The prevalence of informal care and its association with health: longitudinal research using census data for England and Wales
Robards, J. (2015) Census Applications: Using the UK’s population census data, University of Manchester, UK 16 - 17 July 2015 [ONS LS]
Informal or unpaid caregiving is increasingly significant in the context of an ageing population and pressures related to the funding of care for older people. At the 2011 Census informal caring prevalence was higher than at 2001 and more people provided 20 hours or more care per week. Using a 1% sample of England and Wales 2011 Census records matched to the 2001 Census responses from the same individuals, the Office for National Statistics Longitudinal Study, this paper investigates informal carers at 2011 with reference to their caring role at 2001.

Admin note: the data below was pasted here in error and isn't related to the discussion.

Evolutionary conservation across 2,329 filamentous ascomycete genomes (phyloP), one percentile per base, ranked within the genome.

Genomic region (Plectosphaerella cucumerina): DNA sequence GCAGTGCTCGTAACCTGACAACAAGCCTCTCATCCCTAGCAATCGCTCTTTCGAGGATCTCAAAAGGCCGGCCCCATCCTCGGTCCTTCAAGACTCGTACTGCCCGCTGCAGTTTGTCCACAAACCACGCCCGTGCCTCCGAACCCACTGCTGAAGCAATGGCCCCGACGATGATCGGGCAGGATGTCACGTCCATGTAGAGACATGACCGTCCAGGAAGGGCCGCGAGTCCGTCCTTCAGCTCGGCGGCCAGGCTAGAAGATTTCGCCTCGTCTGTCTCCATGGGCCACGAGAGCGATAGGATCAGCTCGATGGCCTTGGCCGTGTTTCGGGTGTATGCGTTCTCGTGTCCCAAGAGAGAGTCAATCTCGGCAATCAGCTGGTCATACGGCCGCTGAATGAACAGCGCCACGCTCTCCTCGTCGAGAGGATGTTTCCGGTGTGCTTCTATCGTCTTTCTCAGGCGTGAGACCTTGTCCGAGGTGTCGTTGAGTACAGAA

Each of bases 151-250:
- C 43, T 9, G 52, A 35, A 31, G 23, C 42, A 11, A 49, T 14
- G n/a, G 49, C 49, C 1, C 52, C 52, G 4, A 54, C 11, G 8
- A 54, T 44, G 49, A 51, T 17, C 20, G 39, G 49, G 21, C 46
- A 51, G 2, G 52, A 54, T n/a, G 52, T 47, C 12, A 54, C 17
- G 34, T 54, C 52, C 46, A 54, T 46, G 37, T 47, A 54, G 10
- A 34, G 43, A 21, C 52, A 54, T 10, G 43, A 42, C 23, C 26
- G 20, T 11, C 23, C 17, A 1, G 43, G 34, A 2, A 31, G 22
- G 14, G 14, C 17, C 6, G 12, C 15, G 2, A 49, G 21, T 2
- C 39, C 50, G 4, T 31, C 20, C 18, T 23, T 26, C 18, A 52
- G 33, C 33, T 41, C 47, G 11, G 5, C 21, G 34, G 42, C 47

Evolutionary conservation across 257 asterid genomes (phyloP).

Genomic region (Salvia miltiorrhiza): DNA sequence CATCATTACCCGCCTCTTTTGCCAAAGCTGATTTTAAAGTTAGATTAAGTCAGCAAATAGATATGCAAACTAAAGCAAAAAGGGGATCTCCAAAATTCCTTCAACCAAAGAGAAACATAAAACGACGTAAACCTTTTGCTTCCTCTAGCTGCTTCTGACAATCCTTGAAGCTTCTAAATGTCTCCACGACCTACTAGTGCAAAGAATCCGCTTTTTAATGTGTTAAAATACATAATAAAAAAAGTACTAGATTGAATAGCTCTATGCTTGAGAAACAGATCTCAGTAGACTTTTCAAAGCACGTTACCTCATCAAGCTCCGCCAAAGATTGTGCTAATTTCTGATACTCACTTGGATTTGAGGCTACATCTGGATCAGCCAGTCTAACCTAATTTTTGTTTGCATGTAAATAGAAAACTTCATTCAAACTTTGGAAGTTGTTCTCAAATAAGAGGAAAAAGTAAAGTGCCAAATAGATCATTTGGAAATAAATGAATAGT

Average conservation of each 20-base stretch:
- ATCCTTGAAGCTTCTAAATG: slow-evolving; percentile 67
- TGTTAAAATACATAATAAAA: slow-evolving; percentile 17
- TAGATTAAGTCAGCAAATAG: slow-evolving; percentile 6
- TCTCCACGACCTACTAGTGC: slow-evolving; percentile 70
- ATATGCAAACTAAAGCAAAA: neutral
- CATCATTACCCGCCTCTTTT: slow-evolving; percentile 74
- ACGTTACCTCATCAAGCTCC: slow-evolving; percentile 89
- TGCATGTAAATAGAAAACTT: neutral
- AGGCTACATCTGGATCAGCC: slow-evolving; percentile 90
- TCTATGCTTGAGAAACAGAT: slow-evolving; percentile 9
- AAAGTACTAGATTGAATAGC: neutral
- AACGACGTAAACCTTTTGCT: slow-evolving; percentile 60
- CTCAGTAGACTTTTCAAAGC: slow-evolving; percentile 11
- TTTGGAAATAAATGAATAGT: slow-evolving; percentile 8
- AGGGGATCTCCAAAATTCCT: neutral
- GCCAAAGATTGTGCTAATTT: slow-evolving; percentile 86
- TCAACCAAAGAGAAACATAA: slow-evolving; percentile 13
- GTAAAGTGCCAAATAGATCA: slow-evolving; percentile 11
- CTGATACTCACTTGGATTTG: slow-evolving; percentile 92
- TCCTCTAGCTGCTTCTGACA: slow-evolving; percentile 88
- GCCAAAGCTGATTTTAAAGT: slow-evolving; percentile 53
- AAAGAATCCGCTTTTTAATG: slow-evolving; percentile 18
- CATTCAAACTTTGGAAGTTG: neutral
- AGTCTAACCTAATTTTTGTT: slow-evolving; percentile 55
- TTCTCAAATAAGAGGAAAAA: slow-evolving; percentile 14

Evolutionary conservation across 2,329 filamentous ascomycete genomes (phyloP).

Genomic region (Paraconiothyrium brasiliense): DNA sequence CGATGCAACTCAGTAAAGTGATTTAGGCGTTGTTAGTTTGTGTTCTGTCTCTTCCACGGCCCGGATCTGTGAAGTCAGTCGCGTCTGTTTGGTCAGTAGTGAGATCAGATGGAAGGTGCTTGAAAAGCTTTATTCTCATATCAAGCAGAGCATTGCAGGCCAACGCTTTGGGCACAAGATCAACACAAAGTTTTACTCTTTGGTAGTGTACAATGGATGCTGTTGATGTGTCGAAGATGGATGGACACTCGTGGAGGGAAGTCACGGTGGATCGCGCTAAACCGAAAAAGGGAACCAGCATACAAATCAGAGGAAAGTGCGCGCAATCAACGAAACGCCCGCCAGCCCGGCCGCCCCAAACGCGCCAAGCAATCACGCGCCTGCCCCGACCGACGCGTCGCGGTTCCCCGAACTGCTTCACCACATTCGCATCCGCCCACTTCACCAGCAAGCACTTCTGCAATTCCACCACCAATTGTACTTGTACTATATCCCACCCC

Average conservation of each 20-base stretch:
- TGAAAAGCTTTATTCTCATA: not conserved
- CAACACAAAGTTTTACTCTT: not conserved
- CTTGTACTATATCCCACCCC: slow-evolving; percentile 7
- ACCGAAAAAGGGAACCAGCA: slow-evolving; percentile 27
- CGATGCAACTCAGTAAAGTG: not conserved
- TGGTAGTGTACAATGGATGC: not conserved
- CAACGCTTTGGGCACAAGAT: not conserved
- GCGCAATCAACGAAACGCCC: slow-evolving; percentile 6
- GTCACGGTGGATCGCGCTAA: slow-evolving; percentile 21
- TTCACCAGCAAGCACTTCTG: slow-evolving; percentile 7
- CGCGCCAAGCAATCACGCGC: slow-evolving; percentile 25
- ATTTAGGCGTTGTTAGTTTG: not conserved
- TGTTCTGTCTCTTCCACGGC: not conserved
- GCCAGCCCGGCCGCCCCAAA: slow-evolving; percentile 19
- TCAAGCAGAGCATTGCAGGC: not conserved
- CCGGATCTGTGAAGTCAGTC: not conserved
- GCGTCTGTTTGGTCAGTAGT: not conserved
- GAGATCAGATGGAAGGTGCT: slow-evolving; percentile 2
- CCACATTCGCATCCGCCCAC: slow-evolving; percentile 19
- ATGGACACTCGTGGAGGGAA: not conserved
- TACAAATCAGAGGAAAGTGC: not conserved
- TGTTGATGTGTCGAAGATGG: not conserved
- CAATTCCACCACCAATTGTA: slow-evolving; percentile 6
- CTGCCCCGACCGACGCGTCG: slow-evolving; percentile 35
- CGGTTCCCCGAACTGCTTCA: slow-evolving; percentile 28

Using a typology of caring status, the paper examines the characteristics associated with providing care in 2011 and investigates the relationship between caring and health, taking into account selection into the caring role at 2011 depending on preceding health. Multivariate analyses to predict informal caring at 2011 among the carers at 2001 show that those providing 20 hours or more care in 2001 were the most likely to be caring at 2011, suggesting that past provision of care is crucial in predicting future caring.
With regard to the health of carers, compared to non-carers (1) there are similarly low odds of reporting bad or very bad health at the 2011 Census among those providing light (1-19 hours per week) or heavy (20+ hours per week) care at 2011 who were not caring 10 years before and (2) light informal carers at 2001 not caring 10 years later have no difference in the odds of reporting bad or very bad health.
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Output from project: 04010074